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Breast Cancer in Women
starts in the tissue or ducts of the breast. Breast cancer cells may spread to other parts of the body, such as the liver, lung, and brain.
Common symptoms include the following:
- Swelling or a lump in your breast
- Bleeding or clear discharge from your nipple
- Aching or soreness of your breast
- Skin that is dimpled like an orange peel
- Nipple that looks like it has been pushed in
- Sudden red skin on your breast
- Swollen lymph nodes under your arm
Call 911 for any of the following:
- You have chest pain.
- You suddenly feel lightheaded or short of breath.
Contact your oncologist if:
- You have a fever.
- Any new or different pain in your body.
- You are vomiting and cannot keep food or liquids down.
- You are depressed or feel that you cannot cope with your illness.
- You have questions or concerns about your condition or care.
Treatment for breast cancer
depends on the size of the tumor, if it has spread, and if it responds to hormones. You may need more than one of the following:
- Hormone medicine may be used if the cancer is sensitive to hormones.
- Radiation therapy uses high-energy x-ray beams to kill cancer cells.
- Chemotherapy medicines are used to kill cancer cells. You may receive one medicine or a combination of medicines.
- Targeted therapy is medicine that finds markers on some cancer cells and kills the cells.
- Surgery may be used to remove the tumor.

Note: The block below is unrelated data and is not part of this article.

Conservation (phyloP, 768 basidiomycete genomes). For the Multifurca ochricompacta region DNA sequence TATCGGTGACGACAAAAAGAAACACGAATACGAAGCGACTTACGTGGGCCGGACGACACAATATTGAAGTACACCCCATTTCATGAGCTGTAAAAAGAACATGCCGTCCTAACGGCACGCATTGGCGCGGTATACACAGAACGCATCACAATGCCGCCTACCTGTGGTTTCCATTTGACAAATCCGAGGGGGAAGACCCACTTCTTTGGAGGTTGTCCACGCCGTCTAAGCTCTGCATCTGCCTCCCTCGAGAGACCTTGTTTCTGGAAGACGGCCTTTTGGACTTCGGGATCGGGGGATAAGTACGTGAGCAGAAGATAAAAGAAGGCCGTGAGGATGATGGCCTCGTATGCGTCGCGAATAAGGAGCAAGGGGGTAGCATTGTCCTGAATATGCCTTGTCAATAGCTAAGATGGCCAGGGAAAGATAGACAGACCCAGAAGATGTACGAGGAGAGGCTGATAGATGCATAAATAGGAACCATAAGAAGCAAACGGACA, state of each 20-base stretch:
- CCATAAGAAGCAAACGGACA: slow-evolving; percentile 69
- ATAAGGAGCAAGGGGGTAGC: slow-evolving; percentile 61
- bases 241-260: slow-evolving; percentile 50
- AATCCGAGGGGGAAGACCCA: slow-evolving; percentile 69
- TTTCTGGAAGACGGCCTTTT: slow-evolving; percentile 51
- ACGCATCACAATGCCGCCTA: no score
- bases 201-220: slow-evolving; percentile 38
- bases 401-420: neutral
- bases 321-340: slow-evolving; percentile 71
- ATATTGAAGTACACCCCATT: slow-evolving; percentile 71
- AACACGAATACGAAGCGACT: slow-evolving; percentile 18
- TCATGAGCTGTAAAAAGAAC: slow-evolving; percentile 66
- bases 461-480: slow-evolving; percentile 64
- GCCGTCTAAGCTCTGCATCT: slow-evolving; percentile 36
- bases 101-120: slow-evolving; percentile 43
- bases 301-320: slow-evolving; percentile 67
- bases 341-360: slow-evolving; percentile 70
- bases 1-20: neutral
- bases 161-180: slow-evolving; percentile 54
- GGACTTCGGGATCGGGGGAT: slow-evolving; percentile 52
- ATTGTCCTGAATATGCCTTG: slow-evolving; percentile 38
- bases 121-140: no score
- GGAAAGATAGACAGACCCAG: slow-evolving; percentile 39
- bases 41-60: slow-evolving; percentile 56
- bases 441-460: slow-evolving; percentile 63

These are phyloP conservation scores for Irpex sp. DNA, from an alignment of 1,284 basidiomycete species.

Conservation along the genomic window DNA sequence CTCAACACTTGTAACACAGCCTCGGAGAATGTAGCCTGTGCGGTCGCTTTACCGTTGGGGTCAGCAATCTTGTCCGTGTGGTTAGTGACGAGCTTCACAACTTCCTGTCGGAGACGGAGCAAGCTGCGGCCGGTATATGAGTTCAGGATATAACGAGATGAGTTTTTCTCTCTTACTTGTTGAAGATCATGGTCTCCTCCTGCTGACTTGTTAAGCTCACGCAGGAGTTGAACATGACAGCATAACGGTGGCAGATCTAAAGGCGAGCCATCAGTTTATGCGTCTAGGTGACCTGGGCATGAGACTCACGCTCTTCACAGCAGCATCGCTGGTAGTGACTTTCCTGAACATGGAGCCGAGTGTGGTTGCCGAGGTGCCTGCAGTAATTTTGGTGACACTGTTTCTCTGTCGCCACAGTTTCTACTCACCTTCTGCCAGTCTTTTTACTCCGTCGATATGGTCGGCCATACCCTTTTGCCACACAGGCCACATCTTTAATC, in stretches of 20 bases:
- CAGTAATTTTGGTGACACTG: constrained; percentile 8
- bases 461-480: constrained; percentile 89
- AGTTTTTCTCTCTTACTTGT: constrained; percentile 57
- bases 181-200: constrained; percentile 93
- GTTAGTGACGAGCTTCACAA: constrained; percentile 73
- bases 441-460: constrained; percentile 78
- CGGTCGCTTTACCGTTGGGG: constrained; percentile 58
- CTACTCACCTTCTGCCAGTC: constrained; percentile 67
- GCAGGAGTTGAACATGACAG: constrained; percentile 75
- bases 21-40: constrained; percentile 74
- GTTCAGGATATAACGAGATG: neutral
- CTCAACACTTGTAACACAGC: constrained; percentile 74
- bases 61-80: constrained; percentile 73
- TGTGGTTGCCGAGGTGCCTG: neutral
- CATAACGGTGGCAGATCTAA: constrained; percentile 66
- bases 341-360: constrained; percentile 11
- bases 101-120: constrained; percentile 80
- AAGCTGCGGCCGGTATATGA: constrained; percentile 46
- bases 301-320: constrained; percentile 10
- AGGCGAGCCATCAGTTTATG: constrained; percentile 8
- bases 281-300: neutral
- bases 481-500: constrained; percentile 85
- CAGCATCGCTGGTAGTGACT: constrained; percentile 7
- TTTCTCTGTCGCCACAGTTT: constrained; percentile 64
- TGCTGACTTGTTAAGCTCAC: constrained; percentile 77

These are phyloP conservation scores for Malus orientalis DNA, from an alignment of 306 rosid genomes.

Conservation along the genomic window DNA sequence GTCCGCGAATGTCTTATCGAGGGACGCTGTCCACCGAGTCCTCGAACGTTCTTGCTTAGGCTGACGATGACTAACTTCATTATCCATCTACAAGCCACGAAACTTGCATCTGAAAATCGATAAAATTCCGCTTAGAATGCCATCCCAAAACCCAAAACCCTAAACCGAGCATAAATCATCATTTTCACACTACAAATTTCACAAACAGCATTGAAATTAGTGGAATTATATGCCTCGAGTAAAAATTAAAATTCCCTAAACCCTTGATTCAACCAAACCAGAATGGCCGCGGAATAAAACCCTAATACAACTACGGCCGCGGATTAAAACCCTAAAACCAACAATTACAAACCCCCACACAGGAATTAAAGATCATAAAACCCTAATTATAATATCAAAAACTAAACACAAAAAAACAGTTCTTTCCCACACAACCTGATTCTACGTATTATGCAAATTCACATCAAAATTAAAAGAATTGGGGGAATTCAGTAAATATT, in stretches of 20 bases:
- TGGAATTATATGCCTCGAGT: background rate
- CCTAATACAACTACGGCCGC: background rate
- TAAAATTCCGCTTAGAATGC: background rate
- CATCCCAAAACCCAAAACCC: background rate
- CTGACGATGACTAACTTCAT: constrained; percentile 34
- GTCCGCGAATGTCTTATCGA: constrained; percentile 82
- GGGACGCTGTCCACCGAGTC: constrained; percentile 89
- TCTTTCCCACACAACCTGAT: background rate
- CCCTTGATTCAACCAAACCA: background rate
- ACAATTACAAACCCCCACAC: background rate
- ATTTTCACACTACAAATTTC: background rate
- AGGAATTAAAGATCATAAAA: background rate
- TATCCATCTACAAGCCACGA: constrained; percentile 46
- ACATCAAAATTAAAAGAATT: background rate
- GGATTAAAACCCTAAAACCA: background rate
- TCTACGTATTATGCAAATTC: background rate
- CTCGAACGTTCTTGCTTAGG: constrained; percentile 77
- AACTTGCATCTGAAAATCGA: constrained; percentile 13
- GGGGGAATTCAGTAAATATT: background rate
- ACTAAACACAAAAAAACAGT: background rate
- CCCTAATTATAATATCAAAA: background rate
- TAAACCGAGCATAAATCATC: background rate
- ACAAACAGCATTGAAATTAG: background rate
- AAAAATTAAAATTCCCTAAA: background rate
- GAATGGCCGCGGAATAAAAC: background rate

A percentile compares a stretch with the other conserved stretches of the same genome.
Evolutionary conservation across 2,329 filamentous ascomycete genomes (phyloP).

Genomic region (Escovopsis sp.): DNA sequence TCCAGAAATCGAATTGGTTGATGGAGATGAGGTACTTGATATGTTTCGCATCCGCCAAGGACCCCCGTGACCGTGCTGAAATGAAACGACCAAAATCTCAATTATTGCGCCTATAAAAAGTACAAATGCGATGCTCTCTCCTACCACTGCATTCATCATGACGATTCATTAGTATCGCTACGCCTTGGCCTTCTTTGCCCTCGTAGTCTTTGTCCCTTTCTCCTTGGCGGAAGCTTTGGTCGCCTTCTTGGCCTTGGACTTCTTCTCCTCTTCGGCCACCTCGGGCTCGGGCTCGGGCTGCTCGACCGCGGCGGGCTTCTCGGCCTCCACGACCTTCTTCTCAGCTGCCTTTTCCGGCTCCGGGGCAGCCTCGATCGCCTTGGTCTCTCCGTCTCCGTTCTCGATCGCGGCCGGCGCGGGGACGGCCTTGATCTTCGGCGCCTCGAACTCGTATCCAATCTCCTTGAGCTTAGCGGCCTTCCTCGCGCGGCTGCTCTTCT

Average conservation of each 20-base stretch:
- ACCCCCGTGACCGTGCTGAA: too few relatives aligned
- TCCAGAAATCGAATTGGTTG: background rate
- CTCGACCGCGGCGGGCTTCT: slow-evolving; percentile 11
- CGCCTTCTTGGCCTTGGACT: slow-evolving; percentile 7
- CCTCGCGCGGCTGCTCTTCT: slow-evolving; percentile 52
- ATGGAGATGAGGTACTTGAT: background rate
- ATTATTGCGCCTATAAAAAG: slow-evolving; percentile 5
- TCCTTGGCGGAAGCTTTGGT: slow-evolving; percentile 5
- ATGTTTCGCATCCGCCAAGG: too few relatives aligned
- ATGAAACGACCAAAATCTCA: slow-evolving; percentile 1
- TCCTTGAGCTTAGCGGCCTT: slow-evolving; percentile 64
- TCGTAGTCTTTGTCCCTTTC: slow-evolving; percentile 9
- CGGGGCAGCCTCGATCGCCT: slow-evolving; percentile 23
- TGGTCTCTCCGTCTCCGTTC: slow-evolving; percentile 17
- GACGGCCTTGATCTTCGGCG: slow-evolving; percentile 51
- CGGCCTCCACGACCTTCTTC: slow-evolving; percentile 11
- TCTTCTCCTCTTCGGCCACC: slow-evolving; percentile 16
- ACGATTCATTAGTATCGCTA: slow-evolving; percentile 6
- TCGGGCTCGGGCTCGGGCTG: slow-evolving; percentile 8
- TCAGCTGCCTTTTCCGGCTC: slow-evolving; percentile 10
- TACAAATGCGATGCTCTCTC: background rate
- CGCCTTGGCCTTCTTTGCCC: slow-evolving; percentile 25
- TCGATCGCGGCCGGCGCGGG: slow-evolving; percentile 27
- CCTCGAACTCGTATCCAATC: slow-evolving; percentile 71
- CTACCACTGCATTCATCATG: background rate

include the following:
- Breast self-exams are done every month. Check your breasts for lumps and other changes. If you have monthly periods, examine your breasts after your period is over. Contact your oncologist if you notice any breast changes. Ask for more information about how to do breast self-exams.
- Mammograms may be needed every 6 to 12 months. Ask if and how often you need a mammogram. If you are having monthly periods, schedule your mammogram for the first 2 weeks following your monthly period.
Manage your breast cancer:
- Eat a variety of healthy foods. Healthy foods include fruits, vegetables, whole-grain breads, low-fat dairy products, beans, lean meats, and fish. Ask if you need to be on a special diet.
- Drink liquids as directed. Ask how much liquid to drink each day and which liquids are best for you. Drink extra liquids to prevent dehydration. You will also need to replace fluid if you are vomiting or have diarrhea from cancer treatments.
- Exercise as directed. Ask your oncologist about the best exercise plan for you. Exercise may help to decrease the side effects of treatment, such as nausea, vomiting, and weakness. It may also help improve your mood. Stop exercising if you feel pain in your chest, have trouble breathing, or feel dizzy. Do not exercise if you have a fever or if you had anticancer medicines through an IV in the last 24 hours.
- Do not smoke. Nicotine can damage blood vessels and make it more difficult to manage your breast cancer. Smoking also increases your risk for new or returning cancer and delays healing after treatment. Do not use e-cigarettes or smokeless tobacco in place of cigarettes or to help you quit. They still contain nicotine. Ask your healthcare provider for information if you currently smoke and need help quitting.
- Limit or do not drink alcohol as directed. Your oncologist may tell you to limit or not drink alcohol. Alcohol may increase the risk that your breast cancer will come back. Limit alcohol to 1 drink per day. A drink of alcohol is 12 ounces of beer, 5 ounces of wine, or 1½ ounces of liquor.
Follow up with your oncologist as directed:
You will need to see your oncologist for ongoing treatment and follow-up. Write down your questions so you remember to ask them during your visits.
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The above information is an educational aid only. It is not intended as medical advice for individual conditions or treatments. Talk to your doctor, nurse or pharmacist before following any medical regimen to see if it is safe and effective for you.
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